If you hold that faith comes from understanding, that reason is preferable to dogma and that facts are knowable, definable things that transcend faith and bias, then you already know that we live in perilous times. It’s fashionable now to talk of the prevalence of “fake news” caused great damage during the 2016 election, but propaganda and false narratives have been with us since the birth of the republic.
“You know well that that government always kept a kind of standing army of news writers who without any regard to truth, or to what should be like truth, invented & put into the papers whatever might serve the minister,” Thomas Jefferson wrote in 1785. “This suffices with the mass of the people who have no means of distinguishing the false from the true paragraphs of a newspaper.”
That being said, social media sites like Facebook and Twitter can and do magnify the voices of partisans and zealots who bludgeon any bit of reporting they dislike with the “fake news” hammer. This happened to me, most recently, with my Dec. 16 story on Rep. Tulsi Gabbard’s not signing/signing a letter from all Democrats on the House Foreign Affairs Committee to Secretary of State John Kerry.
Here are four facts about the matter:
- On Dec. 15, 18 Democrats on the committee signed the letter to Kerry, asking him to protect State Department employees from retribution from the incoming Donald Trump administration (click here to read this letter).
- Gabbard’s signature did NOT appear at the end of that letter.
- This was because of a “staff-level misunderstanding,” one of Gabbard’s press aides told me.
- Committee Democrats then sent a second, revised letter to Kerry, only this time it included Gabbard’s signature (click here to read this letter).
Points 3 and 4 became known after we originally published our story on the letter (Gabbard’s office took an unusually long time to get respond to my inquiry). But news stories evolve, which is not bad or unusual, so we updated the story online (which included careful notations to show what exactly was being updated, and why).
But over the weekend, one Gabbard fan angrily tweeted at MauiTime, linking to the second letter and denouncing our story as “fake news”:
At the same time, Gabbard’s opponents retweeted MauiTime’s original tweet, which asked Gabbard why she didn’t sign the letter (though anyone who actually clicked on that tweet’s link would have seen the updated story explaining everything). Here’s one of them:
Here’s the big question: how many people actually looked at our reporting before retweeting and/or commenting? How many people nationwide share stories they’ve never actually read, or leave vitriolic comments after reading only a tweet or headline, solely because something appeared in their feed that seemed to conform to their biases?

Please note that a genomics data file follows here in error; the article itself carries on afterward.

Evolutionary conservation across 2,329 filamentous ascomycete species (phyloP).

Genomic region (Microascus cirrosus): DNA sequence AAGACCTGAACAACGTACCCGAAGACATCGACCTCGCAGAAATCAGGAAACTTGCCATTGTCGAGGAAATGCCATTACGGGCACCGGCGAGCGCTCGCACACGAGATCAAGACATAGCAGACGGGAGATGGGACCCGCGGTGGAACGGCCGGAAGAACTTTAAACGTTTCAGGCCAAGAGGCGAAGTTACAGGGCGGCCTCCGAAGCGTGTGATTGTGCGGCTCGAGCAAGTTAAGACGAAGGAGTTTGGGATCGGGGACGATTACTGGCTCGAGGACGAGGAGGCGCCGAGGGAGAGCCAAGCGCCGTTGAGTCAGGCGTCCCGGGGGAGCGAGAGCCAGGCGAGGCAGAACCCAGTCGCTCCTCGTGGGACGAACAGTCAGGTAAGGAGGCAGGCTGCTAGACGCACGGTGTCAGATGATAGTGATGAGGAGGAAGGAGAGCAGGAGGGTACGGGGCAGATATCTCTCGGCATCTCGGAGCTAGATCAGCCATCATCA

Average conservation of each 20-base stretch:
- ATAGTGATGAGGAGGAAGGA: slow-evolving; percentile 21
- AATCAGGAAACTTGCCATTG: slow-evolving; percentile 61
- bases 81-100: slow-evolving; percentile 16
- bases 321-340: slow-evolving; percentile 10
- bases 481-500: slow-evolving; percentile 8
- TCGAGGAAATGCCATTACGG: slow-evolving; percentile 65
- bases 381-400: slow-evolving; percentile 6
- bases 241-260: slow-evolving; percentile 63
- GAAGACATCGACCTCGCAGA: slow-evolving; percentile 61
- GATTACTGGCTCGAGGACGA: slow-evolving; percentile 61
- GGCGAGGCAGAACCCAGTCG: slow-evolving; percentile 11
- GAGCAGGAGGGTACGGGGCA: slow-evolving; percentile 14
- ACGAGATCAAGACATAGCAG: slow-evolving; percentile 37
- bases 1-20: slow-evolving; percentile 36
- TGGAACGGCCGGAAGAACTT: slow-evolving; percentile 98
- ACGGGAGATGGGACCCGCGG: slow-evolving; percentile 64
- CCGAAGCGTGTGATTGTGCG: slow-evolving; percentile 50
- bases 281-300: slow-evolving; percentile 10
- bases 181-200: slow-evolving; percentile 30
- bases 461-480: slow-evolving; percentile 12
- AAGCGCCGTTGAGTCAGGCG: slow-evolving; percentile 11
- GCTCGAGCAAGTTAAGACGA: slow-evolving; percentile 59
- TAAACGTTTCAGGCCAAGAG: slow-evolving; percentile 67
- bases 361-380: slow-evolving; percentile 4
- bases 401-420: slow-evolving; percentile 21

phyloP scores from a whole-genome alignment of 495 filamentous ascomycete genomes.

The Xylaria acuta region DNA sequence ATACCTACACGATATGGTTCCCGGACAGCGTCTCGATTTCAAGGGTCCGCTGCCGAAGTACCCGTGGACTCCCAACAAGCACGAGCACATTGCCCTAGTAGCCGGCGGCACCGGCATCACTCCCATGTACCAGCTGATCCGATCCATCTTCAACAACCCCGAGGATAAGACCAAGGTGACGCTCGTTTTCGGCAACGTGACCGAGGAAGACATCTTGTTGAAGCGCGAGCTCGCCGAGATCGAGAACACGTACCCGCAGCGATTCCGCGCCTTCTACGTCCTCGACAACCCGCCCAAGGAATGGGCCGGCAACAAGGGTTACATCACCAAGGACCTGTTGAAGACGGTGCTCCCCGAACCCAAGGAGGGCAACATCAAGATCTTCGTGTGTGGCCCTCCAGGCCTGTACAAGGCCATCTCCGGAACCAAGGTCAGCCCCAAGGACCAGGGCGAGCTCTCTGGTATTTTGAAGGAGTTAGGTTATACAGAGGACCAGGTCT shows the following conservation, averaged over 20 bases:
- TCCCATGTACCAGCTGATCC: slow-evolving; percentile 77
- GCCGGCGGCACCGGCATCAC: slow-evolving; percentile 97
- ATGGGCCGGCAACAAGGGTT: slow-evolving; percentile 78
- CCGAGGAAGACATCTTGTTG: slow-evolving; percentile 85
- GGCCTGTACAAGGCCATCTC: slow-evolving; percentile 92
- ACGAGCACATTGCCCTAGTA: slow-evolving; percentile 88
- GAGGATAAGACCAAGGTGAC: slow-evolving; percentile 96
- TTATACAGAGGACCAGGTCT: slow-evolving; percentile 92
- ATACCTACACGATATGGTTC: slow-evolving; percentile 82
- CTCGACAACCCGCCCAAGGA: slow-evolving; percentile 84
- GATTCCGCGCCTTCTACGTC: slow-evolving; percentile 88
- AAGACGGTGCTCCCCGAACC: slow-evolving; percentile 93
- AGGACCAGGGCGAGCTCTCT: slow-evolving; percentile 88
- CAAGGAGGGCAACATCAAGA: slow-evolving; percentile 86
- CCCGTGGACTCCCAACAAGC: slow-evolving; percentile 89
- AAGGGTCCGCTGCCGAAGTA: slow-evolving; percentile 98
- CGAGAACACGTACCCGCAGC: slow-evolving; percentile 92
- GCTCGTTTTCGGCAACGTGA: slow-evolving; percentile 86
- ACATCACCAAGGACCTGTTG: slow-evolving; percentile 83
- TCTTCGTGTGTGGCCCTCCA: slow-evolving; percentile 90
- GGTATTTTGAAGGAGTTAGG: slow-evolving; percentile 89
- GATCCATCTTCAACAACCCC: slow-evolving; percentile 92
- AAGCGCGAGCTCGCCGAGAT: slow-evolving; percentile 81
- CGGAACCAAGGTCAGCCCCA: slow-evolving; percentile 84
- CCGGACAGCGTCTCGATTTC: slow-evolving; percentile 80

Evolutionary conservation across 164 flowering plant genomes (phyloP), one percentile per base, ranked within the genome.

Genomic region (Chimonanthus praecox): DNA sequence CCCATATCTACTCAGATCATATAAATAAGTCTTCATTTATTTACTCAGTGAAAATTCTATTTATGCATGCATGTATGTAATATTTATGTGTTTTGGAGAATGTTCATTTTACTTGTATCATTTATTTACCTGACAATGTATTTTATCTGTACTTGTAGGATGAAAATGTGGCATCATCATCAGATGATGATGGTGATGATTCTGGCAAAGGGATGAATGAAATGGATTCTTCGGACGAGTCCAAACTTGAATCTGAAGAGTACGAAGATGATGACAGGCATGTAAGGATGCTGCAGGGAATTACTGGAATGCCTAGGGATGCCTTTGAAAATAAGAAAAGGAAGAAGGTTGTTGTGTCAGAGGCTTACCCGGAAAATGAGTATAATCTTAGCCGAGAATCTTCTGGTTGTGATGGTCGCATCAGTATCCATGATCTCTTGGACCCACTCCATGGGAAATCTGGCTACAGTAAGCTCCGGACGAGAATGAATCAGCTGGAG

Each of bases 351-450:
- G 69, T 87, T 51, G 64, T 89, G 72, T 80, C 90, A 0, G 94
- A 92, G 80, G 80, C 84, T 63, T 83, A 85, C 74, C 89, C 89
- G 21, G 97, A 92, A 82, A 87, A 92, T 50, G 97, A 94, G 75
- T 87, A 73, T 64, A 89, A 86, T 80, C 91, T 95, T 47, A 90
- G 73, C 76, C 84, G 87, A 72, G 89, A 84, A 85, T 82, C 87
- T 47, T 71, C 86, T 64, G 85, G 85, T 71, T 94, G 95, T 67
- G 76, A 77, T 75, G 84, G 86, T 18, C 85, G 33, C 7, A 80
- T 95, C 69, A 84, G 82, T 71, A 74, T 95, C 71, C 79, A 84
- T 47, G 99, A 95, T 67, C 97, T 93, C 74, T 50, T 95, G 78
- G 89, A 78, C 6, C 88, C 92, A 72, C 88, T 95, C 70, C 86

Hence the 2016 election, and the problem of our times. Because while I understand that propaganda has long been pernicious, I also know of Hannah Arendt, a political philosopher who wrote more intelligently on the dangers and seductions of fascism than anyone in the 20th century.
“The ideal subject of totalitarian rule is not the convinced Nazi or the convinced Communist, but people for whom the distinction between fact and fiction (i.e., the reality of experience) and the distinction between true and false (i.e., the standards of thought) no longer exist,” Arendt wrote.
So when you see a story that reports on a poll shows that 52 percent of Republicans believe Trump won the popular vote (false–Democrat Hillary Clinton won it by more than two percentage points), be afraid for democracy. A world in which facts are fungible and people believe whatever they want to believe is a playground for strongmen who know only plunder and misery.
The solution isn’t for more government control over the news, but rather that people actually read the news. It’s that they stop mindlessly equating the words “mainstream media” and “lies” (while there are plenty of examples throughout history when big newspapers have printed stories that turned out to be wrong, there’s a huge difference between a massive news organization staffed by professionals that goes astray while trying to report the facts and partisan miscreants who knowingly print made-up shit in hopes of steering an election).
For nearly 20 years now, MauiTime has sought to report the news. Our point of view sometimes changes, but the methods we use haven’t: talk to people, gather documents, then write it up. We put a lot of work into our stories, and it’s painful to see that work go to waste when people leave comments on social media pertaining to stories they clearly haven’t read.
Look, we live in dark times. Our incoming president lies like the rest of us breathe. He campaigned by appealing to ignorance and hate. He blasted his opponents for being “crooks,” then set up what may be the most corrupt administration in American history. Dealing with all this will be difficult for most everyone, but especially painful for anyone who isn’t a straight white male.
You know what counters this? Reading. Challenging your assumptions. Thinking. And as you read, ask yourself what you know of the organization that published the story. Is the author named? What about the sources for the story? Are they named? If not, does the story explain why not? And what about the evidence and methodology used in the story? Are they clearly explained?
Right now, Americans have the right to read whatever they want. It would be tragic to think this nation gave up that right out of sheer laziness.